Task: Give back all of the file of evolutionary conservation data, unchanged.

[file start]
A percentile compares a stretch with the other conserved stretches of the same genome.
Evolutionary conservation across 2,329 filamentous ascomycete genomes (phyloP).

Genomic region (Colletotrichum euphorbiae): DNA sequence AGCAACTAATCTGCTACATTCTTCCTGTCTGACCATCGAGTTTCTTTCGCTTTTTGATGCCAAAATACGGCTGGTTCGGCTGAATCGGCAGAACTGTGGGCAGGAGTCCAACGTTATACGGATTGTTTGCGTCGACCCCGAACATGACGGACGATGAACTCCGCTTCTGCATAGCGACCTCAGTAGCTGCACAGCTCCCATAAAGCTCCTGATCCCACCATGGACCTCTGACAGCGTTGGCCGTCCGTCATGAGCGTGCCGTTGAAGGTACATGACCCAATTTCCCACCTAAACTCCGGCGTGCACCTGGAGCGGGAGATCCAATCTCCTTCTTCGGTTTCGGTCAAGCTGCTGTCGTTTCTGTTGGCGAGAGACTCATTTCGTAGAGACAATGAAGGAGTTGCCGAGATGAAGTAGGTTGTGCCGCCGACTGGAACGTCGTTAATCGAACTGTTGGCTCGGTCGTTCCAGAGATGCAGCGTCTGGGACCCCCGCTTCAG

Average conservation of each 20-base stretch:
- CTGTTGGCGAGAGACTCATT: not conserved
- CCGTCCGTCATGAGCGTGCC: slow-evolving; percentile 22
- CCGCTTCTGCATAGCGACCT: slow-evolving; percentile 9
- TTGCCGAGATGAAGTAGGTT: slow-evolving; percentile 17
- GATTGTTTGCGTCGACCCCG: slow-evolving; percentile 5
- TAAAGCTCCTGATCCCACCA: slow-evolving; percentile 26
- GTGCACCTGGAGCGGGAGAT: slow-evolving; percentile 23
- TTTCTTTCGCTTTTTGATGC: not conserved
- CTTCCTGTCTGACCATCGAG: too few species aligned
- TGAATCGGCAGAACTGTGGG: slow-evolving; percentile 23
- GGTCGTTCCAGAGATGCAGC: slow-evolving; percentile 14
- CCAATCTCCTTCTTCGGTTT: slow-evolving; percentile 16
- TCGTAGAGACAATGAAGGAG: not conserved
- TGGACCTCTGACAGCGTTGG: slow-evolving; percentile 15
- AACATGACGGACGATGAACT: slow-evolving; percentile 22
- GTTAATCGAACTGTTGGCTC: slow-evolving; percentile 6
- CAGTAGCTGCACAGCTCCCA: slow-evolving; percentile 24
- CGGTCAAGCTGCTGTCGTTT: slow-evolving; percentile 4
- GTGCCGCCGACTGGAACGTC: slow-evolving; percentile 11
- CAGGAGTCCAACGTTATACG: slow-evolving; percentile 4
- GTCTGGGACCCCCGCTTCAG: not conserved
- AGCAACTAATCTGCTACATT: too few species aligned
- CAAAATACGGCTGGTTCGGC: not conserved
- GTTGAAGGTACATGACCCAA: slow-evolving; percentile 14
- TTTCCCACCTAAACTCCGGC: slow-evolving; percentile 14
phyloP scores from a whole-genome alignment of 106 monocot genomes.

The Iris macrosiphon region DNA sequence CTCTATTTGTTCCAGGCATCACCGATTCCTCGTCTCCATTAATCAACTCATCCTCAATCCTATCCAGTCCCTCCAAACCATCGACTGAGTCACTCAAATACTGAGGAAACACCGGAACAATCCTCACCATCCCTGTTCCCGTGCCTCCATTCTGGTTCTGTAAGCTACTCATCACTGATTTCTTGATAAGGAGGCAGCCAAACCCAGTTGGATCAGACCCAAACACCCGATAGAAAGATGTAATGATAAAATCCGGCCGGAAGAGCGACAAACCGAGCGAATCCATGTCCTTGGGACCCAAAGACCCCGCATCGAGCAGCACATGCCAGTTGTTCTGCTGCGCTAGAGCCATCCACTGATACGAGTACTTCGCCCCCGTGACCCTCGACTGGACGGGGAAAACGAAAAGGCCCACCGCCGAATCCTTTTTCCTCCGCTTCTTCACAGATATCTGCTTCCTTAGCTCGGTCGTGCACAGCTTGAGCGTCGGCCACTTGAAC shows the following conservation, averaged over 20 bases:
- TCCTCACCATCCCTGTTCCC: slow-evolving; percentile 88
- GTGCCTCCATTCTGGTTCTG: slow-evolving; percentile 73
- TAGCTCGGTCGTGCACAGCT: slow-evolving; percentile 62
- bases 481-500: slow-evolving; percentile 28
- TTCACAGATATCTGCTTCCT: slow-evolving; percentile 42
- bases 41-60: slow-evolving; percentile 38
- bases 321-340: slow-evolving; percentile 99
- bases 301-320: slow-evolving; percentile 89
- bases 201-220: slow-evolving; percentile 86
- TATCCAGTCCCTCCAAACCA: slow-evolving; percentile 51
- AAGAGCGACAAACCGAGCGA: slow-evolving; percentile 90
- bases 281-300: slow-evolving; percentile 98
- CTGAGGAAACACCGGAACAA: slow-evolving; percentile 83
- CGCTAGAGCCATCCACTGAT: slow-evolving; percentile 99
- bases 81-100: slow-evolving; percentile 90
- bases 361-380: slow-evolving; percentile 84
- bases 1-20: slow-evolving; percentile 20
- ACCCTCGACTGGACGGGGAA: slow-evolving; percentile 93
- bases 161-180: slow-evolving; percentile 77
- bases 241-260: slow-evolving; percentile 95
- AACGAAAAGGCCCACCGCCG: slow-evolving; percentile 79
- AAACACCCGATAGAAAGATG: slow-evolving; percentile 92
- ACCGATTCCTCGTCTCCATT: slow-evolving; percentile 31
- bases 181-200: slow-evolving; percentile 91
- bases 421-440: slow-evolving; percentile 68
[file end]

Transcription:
A percentile compares a stretch with the other conserved stretches of the same genome.
Evolutionary conservation across 2,329 filamentous ascomycete genomes (phyloP).

Genomic region (Colletotrichum euphorbiae): DNA sequence AGCAACTAATCTGCTACATTCTTCCTGTCTGACCATCGAGTTTCTTTCGCTTTTTGATGCCAAAATACGGCTGGTTCGGCTGAATCGGCAGAACTGTGGGCAGGAGTCCAACGTTATACGGATTGTTTGCGTCGACCCCGAACATGACGGACGATGAACTCCGCTTCTGCATAGCGACCTCAGTAGCTGCACAGCTCCCATAAAGCTCCTGATCCCACCATGGACCTCTGACAGCGTTGGCCGTCCGTCATGAGCGTGCCGTTGAAGGTACATGACCCAATTTCCCACCTAAACTCCGGCGTGCACCTGGAGCGGGAGATCCAATCTCCTTCTTCGGTTTCGGTCAAGCTGCTGTCGTTTCTGTTGGCGAGAGACTCATTTCGTAGAGACAATGAAGGAGTTGCCGAGATGAAGTAGGTTGTGCCGCCGACTGGAACGTCGTTAATCGAACTGTTGGCTCGGTCGTTCCAGAGATGCAGCGTCTGGGACCCCCGCTTCAG

Average conservation of each 20-base stretch:
- CTGTTGGCGAGAGACTCATT: not conserved
- CCGTCCGTCATGAGCGTGCC: slow-evolving; percentile 22
- CCGCTTCTGCATAGCGACCT: slow-evolving; percentile 9
- TTGCCGAGATGAAGTAGGTT: slow-evolving; percentile 17
- GATTGTTTGCGTCGACCCCG: slow-evolving; percentile 5
- TAAAGCTCCTGATCCCACCA: slow-evolving; percentile 26
- GTGCACCTGGAGCGGGAGAT: slow-evolving; percentile 23
- TTTCTTTCGCTTTTTGATGC: not conserved
- CTTCCTGTCTGACCATCGAG: too few species aligned
- TGAATCGGCAGAACTGTGGG: slow-evolving; percentile 23
- GGTCGTTCCAGAGATGCAGC: slow-evolving; percentile 14
- CCAATCTCCTTCTTCGGTTT: slow-evolving; percentile 16
- TCGTAGAGACAATGAAGGAG: not conserved
- TGGACCTCTGACAGCGTTGG: slow-evolving; percentile 15
- AACATGACGGACGATGAACT: slow-evolving; percentile 22
- GTTAATCGAACTGTTGGCTC: slow-evolving; percentile 6
- CAGTAGCTGCACAGCTCCCA: slow-evolving; percentile 24
- CGGTCAAGCTGCTGTCGTTT: slow-evolving; percentile 4
- GTGCCGCCGACTGGAACGTC: slow-evolving; percentile 11
- CAGGAGTCCAACGTTATACG: slow-evolving; percentile 4
- GTCTGGGACCCCCGCTTCAG: not conserved
- AGCAACTAATCTGCTACATT: too few species aligned
- CAAAATACGGCTGGTTCGGC: not conserved
- GTTGAAGGTACATGACCCAA: slow-evolving; percentile 14
- TTTCCCACCTAAACTCCGGC: slow-evolving; percentile 14
phyloP scores from a whole-genome alignment of 106 monocot genomes.

The Iris macrosiphon region DNA sequence CTCTATTTGTTCCAGGCATCACCGATTCCTCGTCTCCATTAATCAACTCATCCTCAATCCTATCCAGTCCCTCCAAACCATCGACTGAGTCACTCAAATACTGAGGAAACACCGGAACAATCCTCACCATCCCTGTTCCCGTGCCTCCATTCTGGTTCTGTAAGCTACTCATCACTGATTTCTTGATAAGGAGGCAGCCAAACCCAGTTGGATCAGACCCAAACACCCGATAGAAAGATGTAATGATAAAATCCGGCCGGAAGAGCGACAAACCGAGCGAATCCATGTCCTTGGGACCCAAAGACCCCGCATCGAGCAGCACATGCCAGTTGTTCTGCTGCGCTAGAGCCATCCACTGATACGAGTACTTCGCCCCCGTGACCCTCGACTGGACGGGGAAAACGAAAAGGCCCACCGCCGAATCCTTTTTCCTCCGCTTCTTCACAGATATCTGCTTCCTTAGCTCGGTCGTGCACAGCTTGAGCGTCGGCCACTTGAAC shows the following conservation, averaged over 20 bases:
- TCCTCACCATCCCTGTTCCC: slow-evolving; percentile 88
- GTGCCTCCATTCTGGTTCTG: slow-evolving; percentile 73
- TAGCTCGGTCGTGCACAGCT: slow-evolving; percentile 62
- bases 481-500: slow-evolving; percentile 28
- TTCACAGATATCTGCTTCCT: slow-evolving; percentile 42
- bases 41-60: slow-evolving; percentile 38
- bases 321-340: slow-evolving; percentile 99
- bases 301-320: slow-evolving; percentile 89
- bases 201-220: slow-evolving; percentile 86
- TATCCAGTCCCTCCAAACCA: slow-evolving; percentile 51
- AAGAGCGACAAACCGAGCGA: slow-evolving; percentile 90
- bases 281-300: slow-evolving; percentile 98
- CTGAGGAAACACCGGAACAA: slow-evolving; percentile 83
- CGCTAGAGCCATCCACTGAT: slow-evolving; percentile 99
- bases 81-100: slow-evolving; percentile 90
- bases 361-380: slow-evolving; percentile 84
- bases 1-20: slow-evolving; percentile 20
- ACCCTCGACTGGACGGGGAA: slow-evolving; percentile 93
- bases 161-180: slow-evolving; percentile 77
- bases 241-260: slow-evolving; percentile 95
- AACGAAAAGGCCCACCGCCG: slow-evolving; percentile 79
- AAACACCCGATAGAAAGATG: slow-evolving; percentile 92
- ACCGATTCCTCGTCTCCATT: slow-evolving; percentile 31
- bases 181-200: slow-evolving; percentile 91
- bases 421-440: slow-evolving; percentile 68